MANILA, Philippines – How feasible is the proposal of Valenzuela Representative Sherwin Gatchalian, a senatorial candidate, to provide free higher education for all students in state universities and colleges (SUCs)?
Considering the hundreds of billions previously alloted for lawmakers’ Priority Development Assistance Fund and Malacañang’s Disbursement Acceleration Program, Gatchalian said his proposed P15 billion to implement free higher education is just a “drop in the bucket.”
“Sa aming computation, 80% na na-subsidize, natitirang 20% [ang kailangang] i-subsidize. (In our computation, 80% are already subsidized; only 20% need to be subsidized.) Assuming we double the enrollment, P30 billion is still affordable,“ Gatchalian said on Friday, April 15 during Rappler’s 2nd senatorial debate held at the University of the Philippines in Diliman.
Gatchalian’s proposal of P15 billion is even bigger than the total 2016 budget of UP (P11 billion), and one-third of the entire budget of state universities and colleges (P47 billion).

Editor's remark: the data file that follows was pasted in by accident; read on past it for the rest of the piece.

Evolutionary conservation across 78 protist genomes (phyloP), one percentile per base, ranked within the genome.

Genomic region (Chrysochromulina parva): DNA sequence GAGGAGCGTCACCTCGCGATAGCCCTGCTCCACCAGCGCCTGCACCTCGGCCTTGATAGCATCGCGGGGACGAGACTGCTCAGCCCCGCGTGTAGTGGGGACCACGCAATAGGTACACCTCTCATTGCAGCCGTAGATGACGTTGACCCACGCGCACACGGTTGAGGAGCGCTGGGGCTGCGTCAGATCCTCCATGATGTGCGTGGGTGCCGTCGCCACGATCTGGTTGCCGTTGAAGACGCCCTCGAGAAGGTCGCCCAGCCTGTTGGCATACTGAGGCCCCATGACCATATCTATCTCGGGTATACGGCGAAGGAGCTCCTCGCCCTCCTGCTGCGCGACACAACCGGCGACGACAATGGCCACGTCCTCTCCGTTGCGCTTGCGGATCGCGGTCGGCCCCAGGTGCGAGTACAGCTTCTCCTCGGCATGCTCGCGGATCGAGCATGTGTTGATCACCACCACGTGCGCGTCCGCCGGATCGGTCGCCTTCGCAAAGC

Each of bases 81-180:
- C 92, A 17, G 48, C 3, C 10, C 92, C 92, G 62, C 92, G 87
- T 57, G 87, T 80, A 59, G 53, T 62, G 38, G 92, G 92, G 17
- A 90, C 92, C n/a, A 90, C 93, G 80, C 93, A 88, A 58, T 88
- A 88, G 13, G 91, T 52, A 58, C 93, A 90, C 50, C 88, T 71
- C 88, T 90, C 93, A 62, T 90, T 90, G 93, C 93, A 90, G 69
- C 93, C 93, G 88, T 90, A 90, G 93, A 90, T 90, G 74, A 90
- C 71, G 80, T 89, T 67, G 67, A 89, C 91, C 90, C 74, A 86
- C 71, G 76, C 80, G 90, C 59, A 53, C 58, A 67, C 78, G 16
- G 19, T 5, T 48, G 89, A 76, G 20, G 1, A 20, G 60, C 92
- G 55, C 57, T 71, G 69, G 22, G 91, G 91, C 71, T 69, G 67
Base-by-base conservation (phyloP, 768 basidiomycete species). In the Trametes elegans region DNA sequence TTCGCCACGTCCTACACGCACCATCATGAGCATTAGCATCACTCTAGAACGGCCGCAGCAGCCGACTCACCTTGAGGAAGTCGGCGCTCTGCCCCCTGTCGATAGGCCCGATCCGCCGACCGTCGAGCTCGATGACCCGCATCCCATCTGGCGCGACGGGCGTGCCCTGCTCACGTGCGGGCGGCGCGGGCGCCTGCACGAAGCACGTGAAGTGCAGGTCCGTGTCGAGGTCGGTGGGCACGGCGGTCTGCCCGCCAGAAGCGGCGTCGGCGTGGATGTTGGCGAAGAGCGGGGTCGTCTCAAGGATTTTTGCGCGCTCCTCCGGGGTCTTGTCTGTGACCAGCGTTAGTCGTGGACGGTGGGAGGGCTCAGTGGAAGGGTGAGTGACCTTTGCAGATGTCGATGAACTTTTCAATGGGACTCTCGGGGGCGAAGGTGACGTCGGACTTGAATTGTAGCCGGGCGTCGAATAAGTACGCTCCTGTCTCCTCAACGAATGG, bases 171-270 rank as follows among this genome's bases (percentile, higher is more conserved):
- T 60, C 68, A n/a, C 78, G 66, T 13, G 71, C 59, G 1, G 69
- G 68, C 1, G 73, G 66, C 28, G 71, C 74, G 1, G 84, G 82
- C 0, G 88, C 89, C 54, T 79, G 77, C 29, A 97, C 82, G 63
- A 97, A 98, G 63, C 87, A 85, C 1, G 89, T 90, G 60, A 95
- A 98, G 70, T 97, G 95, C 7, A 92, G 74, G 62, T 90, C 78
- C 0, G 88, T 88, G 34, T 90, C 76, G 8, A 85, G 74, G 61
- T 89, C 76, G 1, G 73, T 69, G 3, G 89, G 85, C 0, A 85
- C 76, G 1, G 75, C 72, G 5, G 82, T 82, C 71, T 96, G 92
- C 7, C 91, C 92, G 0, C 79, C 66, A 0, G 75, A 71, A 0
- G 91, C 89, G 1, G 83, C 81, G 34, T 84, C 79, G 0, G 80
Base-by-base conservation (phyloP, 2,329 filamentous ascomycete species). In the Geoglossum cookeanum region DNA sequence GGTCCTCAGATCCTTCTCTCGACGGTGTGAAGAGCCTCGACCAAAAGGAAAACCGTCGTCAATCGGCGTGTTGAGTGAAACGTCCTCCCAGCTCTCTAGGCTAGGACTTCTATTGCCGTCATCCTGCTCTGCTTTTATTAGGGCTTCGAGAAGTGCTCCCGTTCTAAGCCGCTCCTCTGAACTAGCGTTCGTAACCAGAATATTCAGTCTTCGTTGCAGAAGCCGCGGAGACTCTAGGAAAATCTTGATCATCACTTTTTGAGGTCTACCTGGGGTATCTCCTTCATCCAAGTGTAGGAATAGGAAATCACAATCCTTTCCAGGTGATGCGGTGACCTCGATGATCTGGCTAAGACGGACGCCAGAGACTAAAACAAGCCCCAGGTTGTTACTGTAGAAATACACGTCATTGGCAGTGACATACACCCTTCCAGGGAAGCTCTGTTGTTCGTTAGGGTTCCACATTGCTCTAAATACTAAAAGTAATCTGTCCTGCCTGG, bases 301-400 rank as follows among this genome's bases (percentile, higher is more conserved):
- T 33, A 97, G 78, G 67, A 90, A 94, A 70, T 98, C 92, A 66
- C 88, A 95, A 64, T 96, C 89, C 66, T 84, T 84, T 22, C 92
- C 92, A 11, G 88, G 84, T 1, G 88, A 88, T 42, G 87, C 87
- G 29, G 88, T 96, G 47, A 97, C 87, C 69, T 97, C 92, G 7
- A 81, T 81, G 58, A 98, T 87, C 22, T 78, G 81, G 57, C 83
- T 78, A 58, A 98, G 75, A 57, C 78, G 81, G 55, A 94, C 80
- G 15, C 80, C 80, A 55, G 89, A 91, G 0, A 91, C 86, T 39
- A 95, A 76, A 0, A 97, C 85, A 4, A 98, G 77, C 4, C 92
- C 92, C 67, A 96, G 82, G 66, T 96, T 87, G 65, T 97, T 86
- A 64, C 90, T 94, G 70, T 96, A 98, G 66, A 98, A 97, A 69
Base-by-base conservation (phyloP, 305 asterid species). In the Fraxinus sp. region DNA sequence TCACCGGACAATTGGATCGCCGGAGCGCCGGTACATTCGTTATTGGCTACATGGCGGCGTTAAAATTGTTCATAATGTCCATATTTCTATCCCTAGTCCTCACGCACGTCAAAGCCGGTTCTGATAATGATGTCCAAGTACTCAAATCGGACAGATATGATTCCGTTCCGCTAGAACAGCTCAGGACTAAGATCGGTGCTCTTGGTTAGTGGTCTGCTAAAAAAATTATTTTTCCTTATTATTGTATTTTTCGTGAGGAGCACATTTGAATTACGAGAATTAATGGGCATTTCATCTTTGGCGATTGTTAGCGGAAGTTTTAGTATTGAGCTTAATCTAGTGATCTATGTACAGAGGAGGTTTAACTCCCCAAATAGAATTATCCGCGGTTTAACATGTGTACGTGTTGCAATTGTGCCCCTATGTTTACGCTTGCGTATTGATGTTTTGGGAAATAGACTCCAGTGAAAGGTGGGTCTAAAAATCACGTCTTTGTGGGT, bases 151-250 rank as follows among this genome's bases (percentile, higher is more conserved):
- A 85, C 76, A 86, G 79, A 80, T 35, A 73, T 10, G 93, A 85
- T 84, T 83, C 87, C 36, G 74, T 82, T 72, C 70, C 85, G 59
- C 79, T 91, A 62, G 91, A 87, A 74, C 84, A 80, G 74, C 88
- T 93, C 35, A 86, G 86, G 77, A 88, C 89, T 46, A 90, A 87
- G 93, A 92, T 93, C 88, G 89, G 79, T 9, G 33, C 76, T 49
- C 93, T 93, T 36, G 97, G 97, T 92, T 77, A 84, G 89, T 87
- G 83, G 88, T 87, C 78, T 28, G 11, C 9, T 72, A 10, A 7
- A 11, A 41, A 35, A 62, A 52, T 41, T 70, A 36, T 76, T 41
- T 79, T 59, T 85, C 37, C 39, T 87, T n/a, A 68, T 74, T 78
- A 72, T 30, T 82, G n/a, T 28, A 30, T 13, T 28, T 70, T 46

But former Akbayan Representative Walden Bello said his estimate is much bigger than Gatchalian’s: P150 billion to provide free and quality higher education for Filipinos.
Gatchalian said the tuition fee is just 10% to 30% of the total cost of students going to school. For him, subsidizing college tuition will be a big help, especially for students in the provinces.
The lawmaker filed House Bill 5905 or the Free Higher Education Act, which was already approved by the House committee on higher and technical education.
For him, the bill’s enactment will result to a “radical reform” in higher education, and will increase student enrollment. This, in turn, will produce a skilled workforce that will allow the country to take advantage of its economic growth.
Based on figures from the Commission on Higher Education, there are about 224 public higher education institutions in the Philippines. This number excludes 451 SUCs satellite campuses.
If HB 5905 is enacted, it will benefit an estimated 1.54 million students enrolled in public HEIs. – Rappler.com